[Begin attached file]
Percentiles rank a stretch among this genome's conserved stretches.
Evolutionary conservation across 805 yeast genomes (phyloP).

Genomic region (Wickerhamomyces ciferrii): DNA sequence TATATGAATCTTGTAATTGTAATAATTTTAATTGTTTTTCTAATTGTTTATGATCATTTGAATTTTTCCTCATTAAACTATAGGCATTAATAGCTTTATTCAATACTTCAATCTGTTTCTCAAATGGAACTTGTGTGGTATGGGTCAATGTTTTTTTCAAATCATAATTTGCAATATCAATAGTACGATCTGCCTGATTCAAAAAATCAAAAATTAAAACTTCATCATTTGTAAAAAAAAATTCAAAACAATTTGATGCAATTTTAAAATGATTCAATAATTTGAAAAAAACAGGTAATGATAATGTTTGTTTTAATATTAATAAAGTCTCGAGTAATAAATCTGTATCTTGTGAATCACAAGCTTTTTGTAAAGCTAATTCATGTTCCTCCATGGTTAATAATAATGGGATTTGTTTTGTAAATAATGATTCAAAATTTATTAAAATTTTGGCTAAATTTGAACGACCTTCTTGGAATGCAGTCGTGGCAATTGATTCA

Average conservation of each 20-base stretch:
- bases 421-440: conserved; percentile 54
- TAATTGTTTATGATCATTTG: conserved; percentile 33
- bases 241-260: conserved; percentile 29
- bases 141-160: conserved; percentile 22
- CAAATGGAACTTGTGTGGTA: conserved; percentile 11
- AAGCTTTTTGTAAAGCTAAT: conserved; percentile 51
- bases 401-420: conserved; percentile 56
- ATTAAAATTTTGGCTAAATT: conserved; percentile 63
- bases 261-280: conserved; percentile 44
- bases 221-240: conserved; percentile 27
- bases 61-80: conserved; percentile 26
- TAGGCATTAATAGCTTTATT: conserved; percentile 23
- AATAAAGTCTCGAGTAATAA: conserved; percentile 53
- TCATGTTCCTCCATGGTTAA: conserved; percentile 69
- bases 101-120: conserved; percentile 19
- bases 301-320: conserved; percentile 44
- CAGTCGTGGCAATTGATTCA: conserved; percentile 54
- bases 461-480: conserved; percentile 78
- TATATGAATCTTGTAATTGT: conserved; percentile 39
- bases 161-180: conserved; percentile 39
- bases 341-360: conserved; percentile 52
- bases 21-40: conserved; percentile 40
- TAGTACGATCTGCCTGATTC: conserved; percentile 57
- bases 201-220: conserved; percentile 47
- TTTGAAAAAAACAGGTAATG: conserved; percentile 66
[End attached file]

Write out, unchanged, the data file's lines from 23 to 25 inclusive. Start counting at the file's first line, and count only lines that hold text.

- TATATGAATCTTGTAATTGT: conserved; percentile 39
- bases 161-180: conserved; percentile 39
- bases 341-360: conserved; percentile 52